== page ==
24 August 2011—When the science and engineering team that operates the Chandra X-Ray Observatory celebrated the space telescope’s 12th year in orbit on 23 July, it was with a sense of real accomplishment—and also a collective sigh of relief. Just a few weeks earlier, the NASA satellite suffered the kind of mysterious failure that had the team worried that its long-lived instrument was about to sign off. It also had the astrophysics community concerned that its chief tool for taking X-ray images of the universe might be lost.
The nearly 4.8-metric-ton telescope is capable of imaging the hottest objects in the universe. Notably, it has provided astonishing insights into the anatomy and physiology of black holes and their crucial role in galaxy formation and destruction.
"It lets us see the freshly made elements in stars that have just exploded," says Jonathan McDowell, an astrophysicist with the Chandra X-Ray Center , in Cambridge, Mass. "We can look at supernova remnants and see, oh, here’s a lump of iron the mass of the sun that’s just been created." (Project scientist Martin Weisskopf acknowledged the telescope’s accomplishments with a "top 10" list of Chandra’s scientific achievements.) Though more specialized X-ray telescopes have been fielded over the years, Chandra remains the most sensitive.
The first sign of trouble came on the afternoon of 6 July, when Chandra failed to respond to a routine call. Running through a checklist for such events, the team reduced the data rate used to download telemetry data from Chandra. "Once telemetry was flowing, we found the critical onboard components had switched to their backup units," explains Michael Juda, Chandra’s mission operations manager. (As with most big satellites, Chandra carries a nearly complete set of redundant components, including gyroscopes, heaters, and the power electronics for its solar array.) The switch meant that Chandra was now in "safe mode," a kind of holding pattern it enters when it detects a possible failure. In safe mode, the satellite shuts down its scientific instruments, points its solar panels toward the sun so that it continues to collect power, transfers control from its main onboard computer to a backup unit called the control processing electronics, or CPE, and awaits further instructions. It was the first time the satellite had done so in 11 years.
"We had three safe modes during our first seven months in orbit [in 1999 and 2000] due to operational errors—we were still learning to drive the satellite. But this was the first time the safe-mode information indicated there was a problem onboard the satellite itself," explains Harvey Tananbaum, who with astrophysicist Riccardo Giacconi proposed the telescope back in 1976. Tananbaum now serves as director of the Chandra X-Ray Center, based at the Smithsonian Astrophysical Observatory, which operates the telescope for NASA.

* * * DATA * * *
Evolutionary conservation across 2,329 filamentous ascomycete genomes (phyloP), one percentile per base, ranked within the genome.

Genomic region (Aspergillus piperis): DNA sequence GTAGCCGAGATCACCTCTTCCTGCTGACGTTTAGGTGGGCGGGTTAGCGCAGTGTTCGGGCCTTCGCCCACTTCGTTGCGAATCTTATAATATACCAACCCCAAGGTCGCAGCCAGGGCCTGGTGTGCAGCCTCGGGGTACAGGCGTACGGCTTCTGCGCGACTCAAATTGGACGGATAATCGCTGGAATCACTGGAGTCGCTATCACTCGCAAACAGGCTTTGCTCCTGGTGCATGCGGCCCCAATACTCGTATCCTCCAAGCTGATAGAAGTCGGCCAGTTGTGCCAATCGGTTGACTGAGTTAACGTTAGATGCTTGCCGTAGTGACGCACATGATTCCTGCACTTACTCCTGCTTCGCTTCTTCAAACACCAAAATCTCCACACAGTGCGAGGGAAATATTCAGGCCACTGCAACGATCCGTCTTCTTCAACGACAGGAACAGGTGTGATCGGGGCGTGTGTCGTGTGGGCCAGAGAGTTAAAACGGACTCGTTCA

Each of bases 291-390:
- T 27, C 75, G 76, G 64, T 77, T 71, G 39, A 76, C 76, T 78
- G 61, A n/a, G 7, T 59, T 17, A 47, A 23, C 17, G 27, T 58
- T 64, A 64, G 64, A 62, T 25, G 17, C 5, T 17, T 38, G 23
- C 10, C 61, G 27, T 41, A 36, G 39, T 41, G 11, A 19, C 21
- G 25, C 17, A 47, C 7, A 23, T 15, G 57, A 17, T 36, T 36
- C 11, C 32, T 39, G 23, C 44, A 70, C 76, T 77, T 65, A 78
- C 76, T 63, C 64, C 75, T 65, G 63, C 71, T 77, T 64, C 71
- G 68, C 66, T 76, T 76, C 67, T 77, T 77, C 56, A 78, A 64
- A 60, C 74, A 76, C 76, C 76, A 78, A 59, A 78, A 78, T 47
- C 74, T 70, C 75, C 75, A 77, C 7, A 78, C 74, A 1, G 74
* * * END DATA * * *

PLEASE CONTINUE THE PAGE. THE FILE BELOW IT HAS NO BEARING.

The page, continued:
The next two and a half days were "nerve-wracking," Tananbaum says. Under normal conditions, the operations center communicates with Chandra once every 8 hours or so via the Deep Space Network, the NASA system of large ground antennas that allows communication with space probes throughout the solar system. Realizing they’d need to stay in closer contact with the satellite, the operations center staff asked other users of the network to turn over some bandwidth to Chandra. "Other projects were really good about giving up time," Tananbaum says. That generosity allowed his team to remain in near continuous contact with Chandra over the next several days.
Working through the night, staff members discovered that the safe mode had been triggered at 8:28 eastern daylight time on 6 July, when Chandra’s computer detected an unusually large change in its angular momentum. Tiny changes are okay: Based on readings from the gyroscopes and the aspect camera (a visible-light star tracker used to help point the satellite toward its scientific targets), Chandra’s flywheels routinely make small corrections to maintain its alignment, which can be perturbed by things like the solar wind, Earth’s magnetic field, and the difference in the pull of gravity across the satellite’s body. But what the computer showed was a momentum change more than 25 times as great as the telemetry indicated by the gyroscopes and the flywheels, also known as reaction wheels.
Over the next two days, Tananbaum says, there was "a lot of analysis going on, a lot of scratching of heads." There didn’t seem to be anything wrong with Chandra’s hardware, so the working hypothesis was that the computer’s data had become corrupted.